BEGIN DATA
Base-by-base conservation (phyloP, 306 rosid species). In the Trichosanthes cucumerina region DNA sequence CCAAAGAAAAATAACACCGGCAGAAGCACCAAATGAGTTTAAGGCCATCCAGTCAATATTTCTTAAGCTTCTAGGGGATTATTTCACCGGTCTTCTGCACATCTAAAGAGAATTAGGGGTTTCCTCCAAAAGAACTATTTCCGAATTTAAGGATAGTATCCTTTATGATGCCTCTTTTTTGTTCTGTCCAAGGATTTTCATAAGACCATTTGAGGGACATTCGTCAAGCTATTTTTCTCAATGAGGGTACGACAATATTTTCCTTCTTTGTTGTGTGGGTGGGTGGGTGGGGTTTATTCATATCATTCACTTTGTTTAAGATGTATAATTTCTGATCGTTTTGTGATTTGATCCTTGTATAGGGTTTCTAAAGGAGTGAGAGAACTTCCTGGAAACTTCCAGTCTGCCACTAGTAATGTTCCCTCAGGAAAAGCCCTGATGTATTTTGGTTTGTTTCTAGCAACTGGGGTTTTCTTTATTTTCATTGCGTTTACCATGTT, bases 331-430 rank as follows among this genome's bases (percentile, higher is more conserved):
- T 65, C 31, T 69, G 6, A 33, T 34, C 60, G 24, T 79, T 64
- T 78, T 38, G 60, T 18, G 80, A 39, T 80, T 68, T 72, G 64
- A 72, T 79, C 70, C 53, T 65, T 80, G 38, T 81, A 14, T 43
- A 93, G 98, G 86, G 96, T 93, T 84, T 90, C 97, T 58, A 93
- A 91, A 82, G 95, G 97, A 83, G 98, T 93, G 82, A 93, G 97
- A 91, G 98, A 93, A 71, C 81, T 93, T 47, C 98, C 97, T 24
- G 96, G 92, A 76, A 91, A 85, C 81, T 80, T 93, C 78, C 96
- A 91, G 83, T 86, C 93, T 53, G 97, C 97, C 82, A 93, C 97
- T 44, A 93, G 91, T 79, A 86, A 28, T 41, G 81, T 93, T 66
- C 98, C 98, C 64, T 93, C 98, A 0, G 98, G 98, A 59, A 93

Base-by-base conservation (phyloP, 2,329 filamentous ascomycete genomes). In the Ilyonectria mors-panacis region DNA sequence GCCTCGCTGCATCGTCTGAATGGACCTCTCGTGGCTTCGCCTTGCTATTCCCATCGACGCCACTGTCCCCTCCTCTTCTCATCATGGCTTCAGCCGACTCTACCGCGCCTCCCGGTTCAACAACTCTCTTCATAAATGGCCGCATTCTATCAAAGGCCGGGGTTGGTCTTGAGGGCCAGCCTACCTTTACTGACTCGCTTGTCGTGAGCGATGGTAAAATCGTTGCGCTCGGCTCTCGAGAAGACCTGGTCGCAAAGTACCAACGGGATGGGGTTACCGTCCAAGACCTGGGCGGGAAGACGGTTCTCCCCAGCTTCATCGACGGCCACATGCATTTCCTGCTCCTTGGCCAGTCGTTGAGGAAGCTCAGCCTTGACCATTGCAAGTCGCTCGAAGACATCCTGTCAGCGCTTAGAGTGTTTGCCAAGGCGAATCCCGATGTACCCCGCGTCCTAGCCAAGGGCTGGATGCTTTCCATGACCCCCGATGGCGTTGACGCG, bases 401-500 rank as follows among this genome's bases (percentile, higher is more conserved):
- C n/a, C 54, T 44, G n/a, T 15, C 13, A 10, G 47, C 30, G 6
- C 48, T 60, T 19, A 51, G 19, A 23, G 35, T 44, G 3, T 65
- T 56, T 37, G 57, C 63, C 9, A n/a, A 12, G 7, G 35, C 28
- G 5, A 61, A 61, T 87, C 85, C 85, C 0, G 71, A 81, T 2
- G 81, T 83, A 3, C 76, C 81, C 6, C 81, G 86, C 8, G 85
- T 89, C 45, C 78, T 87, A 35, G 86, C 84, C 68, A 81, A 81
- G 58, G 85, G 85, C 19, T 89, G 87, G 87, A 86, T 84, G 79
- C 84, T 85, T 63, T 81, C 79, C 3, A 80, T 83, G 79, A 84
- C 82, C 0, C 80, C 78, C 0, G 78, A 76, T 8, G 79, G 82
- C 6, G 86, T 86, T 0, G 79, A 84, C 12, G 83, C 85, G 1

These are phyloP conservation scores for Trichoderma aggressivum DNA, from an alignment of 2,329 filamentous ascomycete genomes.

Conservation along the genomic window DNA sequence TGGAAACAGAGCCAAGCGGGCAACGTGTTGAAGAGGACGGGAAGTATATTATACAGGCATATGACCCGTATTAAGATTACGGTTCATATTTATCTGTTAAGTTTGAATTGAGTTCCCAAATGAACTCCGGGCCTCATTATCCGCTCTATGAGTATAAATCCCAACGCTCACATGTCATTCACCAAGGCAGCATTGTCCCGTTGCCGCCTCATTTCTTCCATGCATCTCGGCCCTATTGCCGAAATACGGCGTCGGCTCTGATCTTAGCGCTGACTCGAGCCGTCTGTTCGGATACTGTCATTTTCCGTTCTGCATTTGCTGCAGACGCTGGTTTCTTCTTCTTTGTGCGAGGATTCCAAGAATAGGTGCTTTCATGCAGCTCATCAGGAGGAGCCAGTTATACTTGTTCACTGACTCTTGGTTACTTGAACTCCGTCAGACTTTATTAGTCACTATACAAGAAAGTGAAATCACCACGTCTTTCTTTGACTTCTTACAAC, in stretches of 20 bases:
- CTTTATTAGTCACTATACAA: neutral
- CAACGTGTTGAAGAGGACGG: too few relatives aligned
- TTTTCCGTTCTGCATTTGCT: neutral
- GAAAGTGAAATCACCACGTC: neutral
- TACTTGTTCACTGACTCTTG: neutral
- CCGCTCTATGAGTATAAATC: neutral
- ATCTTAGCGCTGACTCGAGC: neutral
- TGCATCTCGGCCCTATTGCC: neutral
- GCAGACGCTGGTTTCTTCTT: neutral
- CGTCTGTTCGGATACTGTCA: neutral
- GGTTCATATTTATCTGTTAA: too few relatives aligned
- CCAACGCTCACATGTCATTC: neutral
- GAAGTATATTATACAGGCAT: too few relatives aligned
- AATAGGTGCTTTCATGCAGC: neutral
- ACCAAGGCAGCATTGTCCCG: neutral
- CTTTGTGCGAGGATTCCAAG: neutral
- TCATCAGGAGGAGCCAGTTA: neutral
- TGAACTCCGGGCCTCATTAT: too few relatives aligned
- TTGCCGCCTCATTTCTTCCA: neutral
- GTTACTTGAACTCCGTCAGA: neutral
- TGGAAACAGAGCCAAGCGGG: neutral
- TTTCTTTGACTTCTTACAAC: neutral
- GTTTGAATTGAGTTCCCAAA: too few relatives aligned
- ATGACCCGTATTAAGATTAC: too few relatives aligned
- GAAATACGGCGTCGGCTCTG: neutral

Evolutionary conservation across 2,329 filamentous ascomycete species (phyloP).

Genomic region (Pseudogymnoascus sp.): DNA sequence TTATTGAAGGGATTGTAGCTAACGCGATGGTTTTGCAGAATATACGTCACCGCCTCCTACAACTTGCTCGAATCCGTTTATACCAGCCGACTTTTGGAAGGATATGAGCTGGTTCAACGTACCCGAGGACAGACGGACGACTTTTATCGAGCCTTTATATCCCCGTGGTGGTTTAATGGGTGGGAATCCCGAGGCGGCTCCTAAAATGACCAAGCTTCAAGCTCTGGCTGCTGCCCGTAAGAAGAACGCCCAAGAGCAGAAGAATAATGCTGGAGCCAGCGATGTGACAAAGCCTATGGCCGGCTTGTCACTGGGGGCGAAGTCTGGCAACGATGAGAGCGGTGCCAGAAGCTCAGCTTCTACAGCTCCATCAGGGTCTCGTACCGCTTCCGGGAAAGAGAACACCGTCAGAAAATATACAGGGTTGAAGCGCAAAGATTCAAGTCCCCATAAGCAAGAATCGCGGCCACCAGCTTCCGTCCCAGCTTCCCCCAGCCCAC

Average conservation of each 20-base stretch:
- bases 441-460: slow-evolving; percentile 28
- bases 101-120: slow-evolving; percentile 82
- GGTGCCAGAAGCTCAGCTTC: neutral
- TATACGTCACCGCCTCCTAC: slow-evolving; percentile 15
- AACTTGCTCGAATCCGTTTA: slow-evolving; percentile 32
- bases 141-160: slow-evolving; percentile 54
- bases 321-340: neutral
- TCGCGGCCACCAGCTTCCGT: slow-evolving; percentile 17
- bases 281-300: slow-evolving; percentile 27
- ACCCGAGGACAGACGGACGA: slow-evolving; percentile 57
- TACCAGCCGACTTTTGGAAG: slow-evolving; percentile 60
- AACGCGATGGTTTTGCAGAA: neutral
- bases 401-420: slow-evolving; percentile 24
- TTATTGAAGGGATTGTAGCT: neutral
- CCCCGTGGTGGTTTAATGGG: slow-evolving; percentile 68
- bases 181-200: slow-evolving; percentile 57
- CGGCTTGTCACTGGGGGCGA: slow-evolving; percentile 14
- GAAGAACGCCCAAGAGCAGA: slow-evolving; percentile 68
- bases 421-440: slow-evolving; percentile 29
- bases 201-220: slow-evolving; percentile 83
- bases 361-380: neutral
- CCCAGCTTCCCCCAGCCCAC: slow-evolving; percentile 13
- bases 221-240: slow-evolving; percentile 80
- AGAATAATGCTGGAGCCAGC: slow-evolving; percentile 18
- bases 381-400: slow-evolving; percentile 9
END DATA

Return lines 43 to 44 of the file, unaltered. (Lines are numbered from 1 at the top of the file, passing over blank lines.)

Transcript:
- TTGCCGCCTCATTTCTTCCA: neutral
- GTTACTTGAACTCCGTCAGA: neutral